The appeals court, pointing out that the issue of when an unpaid intern is owed pay as an employee under the FLSA was a matter of first impression, struck down a decision in July that granted class certification to the Fox plaintiffs and affirmed the denial of class certification in the Hearst case.
Properly designed unpaid internship programs can be a great benefit to aspiring professionals, but internships can also be used by employers to exploit interns by using labor without giving interns any real benefit in return, the panel opinion said.
“Recognizing this concern, all parties agree that there are circumstances in which someone who is labeled an unpaid intern is actually an employee entitled to compensation under the FLSA,” Circuit Judge John M. Walker wrote. “All parties also agree that there are circumstances in which unpaid interns are not employees under the FLSA.”
The circuit court agreed with Fox and Hearst that a “primary beneficiary test” should be used and laid out seven nonexhaustive factors to be considered when assessing whether an individual is an legitimate unpaid intern or an employee who is owed wages.
Attorneys said the Second Circuit left the door open for potential lawsuits and questions about whether a particular unpaid internships would pass legal muster. The plaintiffs in both cases have sought en banc review.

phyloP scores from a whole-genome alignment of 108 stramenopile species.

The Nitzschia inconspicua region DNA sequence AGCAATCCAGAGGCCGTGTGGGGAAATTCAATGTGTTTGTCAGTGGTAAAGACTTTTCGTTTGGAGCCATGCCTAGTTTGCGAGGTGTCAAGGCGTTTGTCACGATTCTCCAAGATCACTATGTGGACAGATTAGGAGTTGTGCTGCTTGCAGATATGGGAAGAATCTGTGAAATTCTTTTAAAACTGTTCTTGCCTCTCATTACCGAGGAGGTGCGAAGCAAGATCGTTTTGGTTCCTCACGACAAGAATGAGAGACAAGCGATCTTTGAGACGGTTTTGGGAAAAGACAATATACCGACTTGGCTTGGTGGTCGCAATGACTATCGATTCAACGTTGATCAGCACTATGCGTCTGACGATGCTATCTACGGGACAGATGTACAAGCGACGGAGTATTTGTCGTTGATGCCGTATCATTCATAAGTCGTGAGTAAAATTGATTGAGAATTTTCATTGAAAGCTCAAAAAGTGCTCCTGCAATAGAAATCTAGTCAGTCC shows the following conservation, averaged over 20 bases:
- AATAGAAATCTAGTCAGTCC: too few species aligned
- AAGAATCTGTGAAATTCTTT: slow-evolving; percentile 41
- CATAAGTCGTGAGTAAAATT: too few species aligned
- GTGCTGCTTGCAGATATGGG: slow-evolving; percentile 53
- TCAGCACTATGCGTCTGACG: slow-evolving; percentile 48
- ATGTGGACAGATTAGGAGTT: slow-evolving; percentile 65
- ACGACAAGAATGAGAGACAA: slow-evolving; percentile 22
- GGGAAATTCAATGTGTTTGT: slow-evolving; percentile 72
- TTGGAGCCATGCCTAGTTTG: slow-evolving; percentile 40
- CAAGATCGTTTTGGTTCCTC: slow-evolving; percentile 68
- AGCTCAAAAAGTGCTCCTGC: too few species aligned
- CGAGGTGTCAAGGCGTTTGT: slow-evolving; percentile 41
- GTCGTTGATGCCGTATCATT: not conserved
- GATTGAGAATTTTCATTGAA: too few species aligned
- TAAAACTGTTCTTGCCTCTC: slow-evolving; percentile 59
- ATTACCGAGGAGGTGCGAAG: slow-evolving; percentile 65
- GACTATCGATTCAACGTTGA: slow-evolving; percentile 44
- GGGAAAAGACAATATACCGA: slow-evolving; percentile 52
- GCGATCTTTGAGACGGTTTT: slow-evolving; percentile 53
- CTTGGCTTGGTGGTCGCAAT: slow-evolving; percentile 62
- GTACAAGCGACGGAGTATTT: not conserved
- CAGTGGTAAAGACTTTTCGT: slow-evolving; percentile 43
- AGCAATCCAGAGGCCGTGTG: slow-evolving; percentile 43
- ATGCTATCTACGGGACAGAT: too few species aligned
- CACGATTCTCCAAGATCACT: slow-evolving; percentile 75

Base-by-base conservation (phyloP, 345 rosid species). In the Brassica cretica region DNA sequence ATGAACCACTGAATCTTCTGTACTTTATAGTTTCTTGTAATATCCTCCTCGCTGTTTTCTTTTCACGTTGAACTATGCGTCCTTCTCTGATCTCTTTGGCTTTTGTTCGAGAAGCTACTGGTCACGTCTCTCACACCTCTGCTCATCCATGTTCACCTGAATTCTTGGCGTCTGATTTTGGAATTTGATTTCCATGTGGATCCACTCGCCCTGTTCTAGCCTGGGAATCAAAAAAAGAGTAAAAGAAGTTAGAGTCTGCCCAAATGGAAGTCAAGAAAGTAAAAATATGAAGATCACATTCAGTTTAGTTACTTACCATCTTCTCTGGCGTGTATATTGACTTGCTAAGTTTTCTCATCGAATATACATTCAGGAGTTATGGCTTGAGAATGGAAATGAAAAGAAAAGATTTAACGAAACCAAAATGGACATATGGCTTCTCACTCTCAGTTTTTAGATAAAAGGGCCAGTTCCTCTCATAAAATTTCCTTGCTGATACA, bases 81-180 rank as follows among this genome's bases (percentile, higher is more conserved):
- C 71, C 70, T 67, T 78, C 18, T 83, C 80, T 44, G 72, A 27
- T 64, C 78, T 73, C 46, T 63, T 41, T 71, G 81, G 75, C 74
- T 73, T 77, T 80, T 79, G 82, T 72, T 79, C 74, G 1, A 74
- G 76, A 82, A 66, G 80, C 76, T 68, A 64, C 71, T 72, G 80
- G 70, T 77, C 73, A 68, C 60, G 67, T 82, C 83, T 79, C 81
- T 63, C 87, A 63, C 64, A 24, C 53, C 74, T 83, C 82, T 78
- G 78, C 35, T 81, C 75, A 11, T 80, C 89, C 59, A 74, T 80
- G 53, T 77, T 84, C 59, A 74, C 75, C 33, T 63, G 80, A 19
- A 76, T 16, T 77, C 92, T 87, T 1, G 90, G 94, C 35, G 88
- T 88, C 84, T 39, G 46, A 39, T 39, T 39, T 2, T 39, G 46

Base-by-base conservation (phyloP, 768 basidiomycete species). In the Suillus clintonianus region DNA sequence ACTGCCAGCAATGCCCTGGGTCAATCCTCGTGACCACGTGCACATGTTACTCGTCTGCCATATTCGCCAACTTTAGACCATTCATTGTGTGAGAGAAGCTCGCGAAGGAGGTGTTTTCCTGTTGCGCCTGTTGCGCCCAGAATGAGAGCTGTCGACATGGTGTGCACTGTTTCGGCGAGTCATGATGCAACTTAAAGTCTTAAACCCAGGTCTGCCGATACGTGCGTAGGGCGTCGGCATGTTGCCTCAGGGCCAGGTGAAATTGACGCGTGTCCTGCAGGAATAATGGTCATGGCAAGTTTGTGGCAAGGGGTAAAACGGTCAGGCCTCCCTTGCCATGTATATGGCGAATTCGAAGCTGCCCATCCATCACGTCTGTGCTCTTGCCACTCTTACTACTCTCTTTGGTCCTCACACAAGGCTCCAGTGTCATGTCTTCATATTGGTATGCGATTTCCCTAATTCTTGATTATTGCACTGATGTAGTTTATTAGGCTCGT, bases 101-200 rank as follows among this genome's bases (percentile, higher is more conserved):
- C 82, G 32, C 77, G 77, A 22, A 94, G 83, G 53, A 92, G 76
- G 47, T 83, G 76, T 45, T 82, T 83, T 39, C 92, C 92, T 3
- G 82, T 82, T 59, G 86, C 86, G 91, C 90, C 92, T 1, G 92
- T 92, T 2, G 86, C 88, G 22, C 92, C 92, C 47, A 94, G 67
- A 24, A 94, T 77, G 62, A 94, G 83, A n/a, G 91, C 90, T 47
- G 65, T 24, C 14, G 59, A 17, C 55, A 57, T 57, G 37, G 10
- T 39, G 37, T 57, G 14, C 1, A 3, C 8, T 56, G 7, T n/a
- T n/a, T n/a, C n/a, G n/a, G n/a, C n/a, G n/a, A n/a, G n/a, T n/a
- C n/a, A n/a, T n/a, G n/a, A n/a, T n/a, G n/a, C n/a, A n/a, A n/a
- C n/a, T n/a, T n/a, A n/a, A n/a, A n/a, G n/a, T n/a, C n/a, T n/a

Exactly how courts will interpret and apply the Second Circuit's factors in varying factual scenarios is an open question, according to Bien.
“We have a new ruling from the Second Circuit laying out a set of factors that have never really been applied anywhere else,” she said.
How Does the FLSA Apply to a Smartphone-Saturated Workforce?
The DOL said in its spring 2015 regulatory agenda that it would be putting out a request for information in August on the use of portable electronic devices and other technology by employees away from the workplace and outside of scheduled work hours.